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University is an education in the broadest sense. Our University section will enable you to make the most of your time at University and take advantage of all of the opportunities available to you.
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In this section you can find all the advice and guidance you need as you apply for jobs and prepare for interviews.
In the Recruitment section there is a wealth of information about completing applications forms, online tests, and the various stages in the recruitment. Whilst the Disability section provides advice on how to manage your disability during the recruitment process including information on how to inform an employer of what you require and referring to your disability during an interview.
Managing Your Disability
The Organisations section is where you can find out about various organisations, the opportunities they offer and their individual approach to disability.
Profiles / Stories
It’s always great to hear from those who have been successful.
This section profiles many individuals, working across different industries, at various stages of their careers. Their interviews demonstrate that is possible to have a successful career regardless of whether or not you have a disability. They also illustrate the adjustments that can be made in the workplace.
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I joined EY as a summer intern initially, in the summer of 2011, in the former ITRA department under Advisory. From here, I was offered a place on the graduate scheme for Risk which ITRA has been transformed into, to join once I had finished my final year at university. Having studied Economics with Accounting at Loughborough University, I was always excited about being part of EY and a Big Four accounting firm.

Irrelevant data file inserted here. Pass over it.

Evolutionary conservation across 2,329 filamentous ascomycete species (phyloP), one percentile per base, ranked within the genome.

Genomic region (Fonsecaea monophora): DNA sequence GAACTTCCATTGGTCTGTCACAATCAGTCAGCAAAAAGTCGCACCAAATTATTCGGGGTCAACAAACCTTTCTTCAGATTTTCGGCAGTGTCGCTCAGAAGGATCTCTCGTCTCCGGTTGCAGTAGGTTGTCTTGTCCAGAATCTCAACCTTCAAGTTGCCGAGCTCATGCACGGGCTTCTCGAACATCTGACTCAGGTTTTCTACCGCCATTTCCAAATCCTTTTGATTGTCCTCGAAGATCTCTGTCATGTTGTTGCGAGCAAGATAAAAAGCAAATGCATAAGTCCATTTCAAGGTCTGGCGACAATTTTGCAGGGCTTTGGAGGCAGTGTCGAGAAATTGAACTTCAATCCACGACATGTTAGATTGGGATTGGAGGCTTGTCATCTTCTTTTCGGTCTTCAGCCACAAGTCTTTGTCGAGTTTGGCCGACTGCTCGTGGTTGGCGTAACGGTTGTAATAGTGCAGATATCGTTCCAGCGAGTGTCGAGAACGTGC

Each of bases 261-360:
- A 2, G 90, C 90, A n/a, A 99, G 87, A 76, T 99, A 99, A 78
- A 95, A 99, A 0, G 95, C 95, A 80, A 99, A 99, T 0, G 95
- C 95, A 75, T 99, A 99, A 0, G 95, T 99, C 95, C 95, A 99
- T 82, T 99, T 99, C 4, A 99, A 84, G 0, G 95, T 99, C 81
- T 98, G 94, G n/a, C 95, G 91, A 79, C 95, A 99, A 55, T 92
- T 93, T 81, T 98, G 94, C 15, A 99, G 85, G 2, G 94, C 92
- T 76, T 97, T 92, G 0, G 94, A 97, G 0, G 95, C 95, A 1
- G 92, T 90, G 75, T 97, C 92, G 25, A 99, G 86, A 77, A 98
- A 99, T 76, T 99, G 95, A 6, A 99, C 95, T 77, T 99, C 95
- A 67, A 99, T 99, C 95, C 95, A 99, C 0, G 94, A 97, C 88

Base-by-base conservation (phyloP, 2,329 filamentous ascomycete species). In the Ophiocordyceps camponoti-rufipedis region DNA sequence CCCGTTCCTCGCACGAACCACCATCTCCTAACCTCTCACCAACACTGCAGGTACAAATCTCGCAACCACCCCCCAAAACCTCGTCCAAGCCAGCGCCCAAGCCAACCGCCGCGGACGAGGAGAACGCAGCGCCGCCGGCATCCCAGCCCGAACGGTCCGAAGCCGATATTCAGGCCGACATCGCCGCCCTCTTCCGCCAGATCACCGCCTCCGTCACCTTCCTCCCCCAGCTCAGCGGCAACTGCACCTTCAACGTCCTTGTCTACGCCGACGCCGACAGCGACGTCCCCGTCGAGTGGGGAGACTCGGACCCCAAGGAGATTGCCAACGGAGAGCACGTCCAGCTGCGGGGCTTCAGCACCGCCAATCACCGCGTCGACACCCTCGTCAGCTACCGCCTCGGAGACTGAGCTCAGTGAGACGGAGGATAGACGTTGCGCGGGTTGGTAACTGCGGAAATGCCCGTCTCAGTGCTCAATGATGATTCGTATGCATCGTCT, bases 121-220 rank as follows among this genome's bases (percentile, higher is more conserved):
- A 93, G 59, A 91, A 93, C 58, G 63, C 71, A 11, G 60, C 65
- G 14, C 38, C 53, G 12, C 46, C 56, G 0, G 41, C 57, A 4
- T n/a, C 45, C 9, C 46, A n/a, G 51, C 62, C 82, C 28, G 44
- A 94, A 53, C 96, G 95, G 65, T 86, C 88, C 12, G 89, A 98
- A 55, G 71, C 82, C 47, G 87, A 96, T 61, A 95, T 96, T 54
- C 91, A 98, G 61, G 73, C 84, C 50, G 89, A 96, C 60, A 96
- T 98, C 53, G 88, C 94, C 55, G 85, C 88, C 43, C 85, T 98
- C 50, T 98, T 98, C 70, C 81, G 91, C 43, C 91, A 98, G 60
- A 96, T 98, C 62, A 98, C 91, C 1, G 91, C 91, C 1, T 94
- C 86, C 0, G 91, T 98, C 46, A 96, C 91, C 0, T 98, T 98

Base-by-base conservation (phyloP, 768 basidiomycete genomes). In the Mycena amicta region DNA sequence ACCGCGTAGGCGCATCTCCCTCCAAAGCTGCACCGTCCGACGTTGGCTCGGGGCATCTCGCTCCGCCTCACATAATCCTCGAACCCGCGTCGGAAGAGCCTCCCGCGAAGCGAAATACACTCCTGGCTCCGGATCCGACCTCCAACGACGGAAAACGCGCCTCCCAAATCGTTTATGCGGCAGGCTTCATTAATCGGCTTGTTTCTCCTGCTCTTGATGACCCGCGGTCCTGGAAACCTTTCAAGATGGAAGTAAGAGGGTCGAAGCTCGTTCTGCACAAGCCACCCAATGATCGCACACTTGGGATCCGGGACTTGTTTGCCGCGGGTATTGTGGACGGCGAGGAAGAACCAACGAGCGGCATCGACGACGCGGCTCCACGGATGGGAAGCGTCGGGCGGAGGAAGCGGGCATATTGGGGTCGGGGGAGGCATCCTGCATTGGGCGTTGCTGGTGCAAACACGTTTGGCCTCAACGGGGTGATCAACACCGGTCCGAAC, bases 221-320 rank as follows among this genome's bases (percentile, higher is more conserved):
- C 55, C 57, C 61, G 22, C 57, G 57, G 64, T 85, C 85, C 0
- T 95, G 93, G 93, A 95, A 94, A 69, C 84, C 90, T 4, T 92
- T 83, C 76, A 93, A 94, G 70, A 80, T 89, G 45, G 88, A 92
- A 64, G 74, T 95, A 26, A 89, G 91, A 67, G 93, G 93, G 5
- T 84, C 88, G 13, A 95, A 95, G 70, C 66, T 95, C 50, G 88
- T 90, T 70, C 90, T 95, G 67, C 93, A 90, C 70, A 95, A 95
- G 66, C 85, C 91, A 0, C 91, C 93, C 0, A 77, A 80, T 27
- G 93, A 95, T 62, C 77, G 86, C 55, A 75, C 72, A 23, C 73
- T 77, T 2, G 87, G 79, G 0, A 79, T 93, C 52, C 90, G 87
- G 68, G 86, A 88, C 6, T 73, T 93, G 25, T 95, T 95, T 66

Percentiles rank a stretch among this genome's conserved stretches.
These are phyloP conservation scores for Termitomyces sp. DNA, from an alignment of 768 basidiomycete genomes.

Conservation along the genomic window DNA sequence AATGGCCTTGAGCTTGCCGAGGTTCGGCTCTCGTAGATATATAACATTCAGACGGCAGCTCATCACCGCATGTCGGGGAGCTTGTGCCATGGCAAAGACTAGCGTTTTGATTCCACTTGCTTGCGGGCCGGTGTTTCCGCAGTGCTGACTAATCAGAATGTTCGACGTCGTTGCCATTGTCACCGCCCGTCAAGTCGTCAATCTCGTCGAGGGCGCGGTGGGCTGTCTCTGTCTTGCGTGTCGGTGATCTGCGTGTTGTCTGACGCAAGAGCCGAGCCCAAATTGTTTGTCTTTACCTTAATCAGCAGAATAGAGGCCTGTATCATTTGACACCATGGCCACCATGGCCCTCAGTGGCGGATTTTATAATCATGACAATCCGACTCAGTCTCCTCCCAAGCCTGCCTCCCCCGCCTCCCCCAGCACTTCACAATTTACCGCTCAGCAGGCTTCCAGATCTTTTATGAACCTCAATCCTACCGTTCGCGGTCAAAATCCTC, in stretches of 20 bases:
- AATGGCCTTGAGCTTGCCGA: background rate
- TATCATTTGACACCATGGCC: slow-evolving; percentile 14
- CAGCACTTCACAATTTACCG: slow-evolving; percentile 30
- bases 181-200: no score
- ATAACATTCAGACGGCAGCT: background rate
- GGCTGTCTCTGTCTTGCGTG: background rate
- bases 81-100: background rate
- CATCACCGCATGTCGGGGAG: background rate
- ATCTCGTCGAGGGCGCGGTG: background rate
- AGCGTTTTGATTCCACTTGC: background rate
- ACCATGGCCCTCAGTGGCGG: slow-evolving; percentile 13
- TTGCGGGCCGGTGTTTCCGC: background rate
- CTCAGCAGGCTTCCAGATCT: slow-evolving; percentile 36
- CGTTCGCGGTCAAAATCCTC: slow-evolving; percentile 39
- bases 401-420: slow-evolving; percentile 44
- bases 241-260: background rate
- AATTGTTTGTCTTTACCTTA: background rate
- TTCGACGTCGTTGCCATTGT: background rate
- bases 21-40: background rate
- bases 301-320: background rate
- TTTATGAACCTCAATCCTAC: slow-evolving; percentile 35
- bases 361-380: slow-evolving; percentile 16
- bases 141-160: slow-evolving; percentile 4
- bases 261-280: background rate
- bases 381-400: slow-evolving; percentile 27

My daily responsibilities include engaging with clients and meeting with them to understand the financial processes they implement and the IT controls in place to protect their systems/data. I perform data extraction and analytical testing on this data which allows us to identify potential risks in place in a company’s financial data.
Initially, I was quite tentative about my speech impediment at work as I didn’t know how people would react. However, I have found that by telling people from the outset of meeting them that I do have a speech impediment really helps to clear the air when I do stammer. In addition, I always mention that the best way for the client/other person to respond is just by giving me enough to time to finish which helps to manage their expectations and also reduces the pressure on my speech.
I have been in touch with Iain Wilkie who is a senior partner at EY and he has openly discussed his speech impediment and offered me any support required. He passed on some names of key contacts should I wish to have some speech therapy as well helping me to get involved with the Employer’s Stammering Network. In addition, I have had support from HR regarding the funding of any therapy. I feel EY promotes awareness of disabilities very well and the culture of the firm is very supportive in general.
The diversity culture is really ingrained into every project I work on and every person I work with. Everybody is very supportive and focus on what I have to say rather than how I have to say it. There is a definite understanding and awareness that even though I do have a speech impediment, I still have valuable contributions to provide to any conversations and I really enjoy the mutual respect every employee has for one another.
Degree / Previous: Economics with Accounting
Year Joined / Path : 2012
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